Gone Too Soon?

Life sometimes comes at you full force and hits you in the face.  I feel a little bit like that lately and today’s post may be more for me than for any of my readers .  Sometimes it just helps me to put it down on paper.  Or in this case—on screen.

I had it all planned out—a nice little early birthday vacation get away for my mom.  We were going to go spend a few days together, see a show, stay at a nice hotel and eat yummy food.  Plane ticket bought, hotel booked, show booked, routes mapped out. Then plans changed. And it was okay because I was still able to spend time with my mom.  Her first cousin passed away and instead of going on an adventure we went to a visitation and funeral service for a 90 year old woman who had lived a full and complete life.  I met cousins that I didn’t know I had and it was pretty wonderful to be able to meet some of these people that either I had never met or it had been years since we had seen each other.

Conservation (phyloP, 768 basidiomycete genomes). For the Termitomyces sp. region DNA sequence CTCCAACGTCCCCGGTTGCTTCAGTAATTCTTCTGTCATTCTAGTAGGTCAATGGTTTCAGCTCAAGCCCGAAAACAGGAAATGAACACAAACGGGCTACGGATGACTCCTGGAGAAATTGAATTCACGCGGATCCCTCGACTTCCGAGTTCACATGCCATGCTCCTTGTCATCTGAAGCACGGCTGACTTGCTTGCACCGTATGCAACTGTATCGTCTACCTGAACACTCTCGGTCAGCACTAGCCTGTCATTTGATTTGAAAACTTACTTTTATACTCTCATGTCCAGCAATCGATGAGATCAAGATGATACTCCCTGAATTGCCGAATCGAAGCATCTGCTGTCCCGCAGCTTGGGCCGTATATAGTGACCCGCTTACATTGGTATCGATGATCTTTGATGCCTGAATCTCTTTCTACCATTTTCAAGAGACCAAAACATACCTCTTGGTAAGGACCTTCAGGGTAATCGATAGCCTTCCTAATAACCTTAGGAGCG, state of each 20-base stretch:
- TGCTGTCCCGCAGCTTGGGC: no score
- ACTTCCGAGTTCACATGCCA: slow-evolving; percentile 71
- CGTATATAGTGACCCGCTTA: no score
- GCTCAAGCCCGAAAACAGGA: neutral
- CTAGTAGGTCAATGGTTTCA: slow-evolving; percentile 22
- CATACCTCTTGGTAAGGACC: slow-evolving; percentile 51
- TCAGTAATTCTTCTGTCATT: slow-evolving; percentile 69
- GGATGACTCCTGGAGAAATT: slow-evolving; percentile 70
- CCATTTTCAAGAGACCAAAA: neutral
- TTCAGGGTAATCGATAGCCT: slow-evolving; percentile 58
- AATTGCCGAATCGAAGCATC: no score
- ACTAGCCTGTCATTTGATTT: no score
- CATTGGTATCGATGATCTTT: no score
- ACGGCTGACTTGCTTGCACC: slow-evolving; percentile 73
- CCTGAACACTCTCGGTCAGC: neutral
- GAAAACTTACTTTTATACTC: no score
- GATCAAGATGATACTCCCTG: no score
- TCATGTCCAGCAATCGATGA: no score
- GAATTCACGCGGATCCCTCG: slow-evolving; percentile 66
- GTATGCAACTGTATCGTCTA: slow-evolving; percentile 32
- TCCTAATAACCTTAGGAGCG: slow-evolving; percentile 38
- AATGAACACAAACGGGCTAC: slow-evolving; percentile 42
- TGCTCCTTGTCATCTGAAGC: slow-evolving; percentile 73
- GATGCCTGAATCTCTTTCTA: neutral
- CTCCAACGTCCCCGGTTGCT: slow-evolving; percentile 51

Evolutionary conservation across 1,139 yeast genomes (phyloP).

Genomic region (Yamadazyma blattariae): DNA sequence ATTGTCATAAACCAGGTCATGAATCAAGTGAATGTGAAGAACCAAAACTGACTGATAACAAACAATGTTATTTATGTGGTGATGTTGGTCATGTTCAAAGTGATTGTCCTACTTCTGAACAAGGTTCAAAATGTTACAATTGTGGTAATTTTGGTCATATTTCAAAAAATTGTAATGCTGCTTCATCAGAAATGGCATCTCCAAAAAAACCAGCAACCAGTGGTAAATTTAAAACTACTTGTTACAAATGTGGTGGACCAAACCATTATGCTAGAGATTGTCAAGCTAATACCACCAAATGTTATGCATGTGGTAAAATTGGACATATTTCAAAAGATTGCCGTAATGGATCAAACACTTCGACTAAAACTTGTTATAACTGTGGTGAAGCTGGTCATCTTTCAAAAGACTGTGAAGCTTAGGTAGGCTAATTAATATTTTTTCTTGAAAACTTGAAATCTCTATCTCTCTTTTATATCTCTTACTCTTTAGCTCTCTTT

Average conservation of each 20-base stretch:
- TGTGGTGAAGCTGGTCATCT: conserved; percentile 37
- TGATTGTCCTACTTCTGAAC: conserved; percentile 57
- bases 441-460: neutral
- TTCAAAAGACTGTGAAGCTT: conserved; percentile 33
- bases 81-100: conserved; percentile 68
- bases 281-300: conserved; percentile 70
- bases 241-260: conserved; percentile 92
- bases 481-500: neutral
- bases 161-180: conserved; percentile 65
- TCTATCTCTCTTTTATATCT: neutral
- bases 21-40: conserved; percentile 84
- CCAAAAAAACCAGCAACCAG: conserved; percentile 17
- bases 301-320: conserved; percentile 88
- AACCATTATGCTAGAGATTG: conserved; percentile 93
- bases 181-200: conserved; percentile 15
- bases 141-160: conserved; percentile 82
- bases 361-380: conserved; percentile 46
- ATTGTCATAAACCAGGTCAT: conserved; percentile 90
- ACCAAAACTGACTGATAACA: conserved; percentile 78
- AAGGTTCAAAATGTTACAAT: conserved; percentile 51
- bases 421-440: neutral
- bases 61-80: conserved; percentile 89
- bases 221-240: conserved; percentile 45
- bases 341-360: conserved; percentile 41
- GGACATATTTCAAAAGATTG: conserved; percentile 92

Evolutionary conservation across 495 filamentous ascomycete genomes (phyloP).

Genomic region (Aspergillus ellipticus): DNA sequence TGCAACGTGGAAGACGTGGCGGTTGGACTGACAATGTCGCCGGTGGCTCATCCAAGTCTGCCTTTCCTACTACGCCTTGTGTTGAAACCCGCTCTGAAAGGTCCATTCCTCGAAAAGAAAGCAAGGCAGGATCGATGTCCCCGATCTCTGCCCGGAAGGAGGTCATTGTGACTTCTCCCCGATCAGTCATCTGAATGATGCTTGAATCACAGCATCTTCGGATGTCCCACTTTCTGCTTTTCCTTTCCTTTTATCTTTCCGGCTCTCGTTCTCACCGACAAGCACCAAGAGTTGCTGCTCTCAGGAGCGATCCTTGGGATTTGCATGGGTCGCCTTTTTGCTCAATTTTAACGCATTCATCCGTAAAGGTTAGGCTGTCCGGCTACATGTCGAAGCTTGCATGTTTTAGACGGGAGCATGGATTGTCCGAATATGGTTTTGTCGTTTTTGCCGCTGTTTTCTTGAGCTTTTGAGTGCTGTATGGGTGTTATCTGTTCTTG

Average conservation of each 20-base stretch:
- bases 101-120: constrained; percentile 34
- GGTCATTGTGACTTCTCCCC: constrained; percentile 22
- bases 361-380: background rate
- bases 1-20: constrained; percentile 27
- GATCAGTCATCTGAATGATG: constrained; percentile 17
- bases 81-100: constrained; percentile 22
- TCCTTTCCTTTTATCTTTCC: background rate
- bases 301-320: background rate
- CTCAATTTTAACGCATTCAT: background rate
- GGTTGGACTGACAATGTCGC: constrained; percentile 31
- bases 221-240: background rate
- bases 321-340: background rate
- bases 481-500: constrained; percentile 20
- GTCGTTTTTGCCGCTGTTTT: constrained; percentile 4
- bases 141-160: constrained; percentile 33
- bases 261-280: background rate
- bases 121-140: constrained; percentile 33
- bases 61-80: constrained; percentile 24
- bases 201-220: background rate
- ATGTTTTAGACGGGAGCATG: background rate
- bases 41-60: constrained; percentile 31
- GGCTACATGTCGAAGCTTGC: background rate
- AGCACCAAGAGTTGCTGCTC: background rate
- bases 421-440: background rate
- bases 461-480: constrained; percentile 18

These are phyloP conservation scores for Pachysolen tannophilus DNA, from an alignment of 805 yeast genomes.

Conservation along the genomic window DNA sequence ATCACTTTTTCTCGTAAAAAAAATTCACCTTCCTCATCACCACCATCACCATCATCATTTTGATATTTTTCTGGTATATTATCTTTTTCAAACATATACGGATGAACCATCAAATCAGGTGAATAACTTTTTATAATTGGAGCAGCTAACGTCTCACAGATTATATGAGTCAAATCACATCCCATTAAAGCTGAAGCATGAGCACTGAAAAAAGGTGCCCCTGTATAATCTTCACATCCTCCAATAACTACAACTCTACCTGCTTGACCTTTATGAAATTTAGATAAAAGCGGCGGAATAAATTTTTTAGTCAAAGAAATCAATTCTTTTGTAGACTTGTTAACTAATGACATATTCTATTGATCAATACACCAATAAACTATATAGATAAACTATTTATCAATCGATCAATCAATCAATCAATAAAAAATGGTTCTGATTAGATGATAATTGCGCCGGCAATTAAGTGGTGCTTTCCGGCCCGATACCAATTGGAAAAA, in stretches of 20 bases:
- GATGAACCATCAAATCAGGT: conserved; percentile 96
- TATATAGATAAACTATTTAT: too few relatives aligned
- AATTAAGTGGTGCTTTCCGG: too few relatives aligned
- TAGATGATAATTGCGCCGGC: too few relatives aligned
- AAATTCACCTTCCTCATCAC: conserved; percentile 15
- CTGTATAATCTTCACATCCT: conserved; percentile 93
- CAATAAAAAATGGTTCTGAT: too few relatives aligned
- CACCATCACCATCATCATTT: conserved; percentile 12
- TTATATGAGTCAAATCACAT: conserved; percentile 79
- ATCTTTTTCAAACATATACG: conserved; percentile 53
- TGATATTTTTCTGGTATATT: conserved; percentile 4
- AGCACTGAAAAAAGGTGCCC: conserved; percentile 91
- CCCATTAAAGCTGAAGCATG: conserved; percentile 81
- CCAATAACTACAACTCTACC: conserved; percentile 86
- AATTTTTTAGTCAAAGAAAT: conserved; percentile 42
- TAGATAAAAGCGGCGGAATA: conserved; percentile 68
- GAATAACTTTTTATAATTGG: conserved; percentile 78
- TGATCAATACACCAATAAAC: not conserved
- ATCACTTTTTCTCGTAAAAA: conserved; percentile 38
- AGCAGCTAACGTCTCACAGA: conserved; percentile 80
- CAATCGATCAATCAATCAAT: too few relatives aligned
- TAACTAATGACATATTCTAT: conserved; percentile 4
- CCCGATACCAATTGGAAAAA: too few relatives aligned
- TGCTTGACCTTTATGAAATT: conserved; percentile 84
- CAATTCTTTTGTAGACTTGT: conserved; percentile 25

I came home and found out about another death. This time it was the brother of the girl who takes care of our kitties when we travel.  I had never met him but I felt like I had since I know his sister and mom so well. it was totally unexpected and a shock.  He was only 24, our own son’s age, and it hit me hard.  I can not get it off my mind. We just got back from visitation and the place was packed with friends and family who were in various stages of shock and disbelief.  His parents and sister and brother oscillated between smiles and tears as folks filed through and gazed upon the pictures and memorabilia related to this young man who is gone too soon.

How do I reconcile the different emotions that I am feeling?  When a 90 year old dies you say “they lived a long good life”.  When a 24 year old dies you say “they are gone too soon” .  In both cases a hole is left in the hearts of the loved ones.  Each life is precious.  The 90 year touched many lives over her long life.  The 24 year had only just begun his journey in this thing called life and yet, he also had touched many lives.  Do I even pretend to understand why he died at such a young age?  No.  I can’t.  What I do want to do is remember that life is precious and unpredictable.  We live in an imperfect world and try as we may there will always be things that we just do not understand.  All we can do is take each day and recognize it for the gift that it is and be grateful that we have this day to be with those that we love.   In November we often focus on thankfulness and our blessings—why don’t you list one of yours below in the comments?  I would love to hear them all today—it would help cancel out some of the sadness in my heart.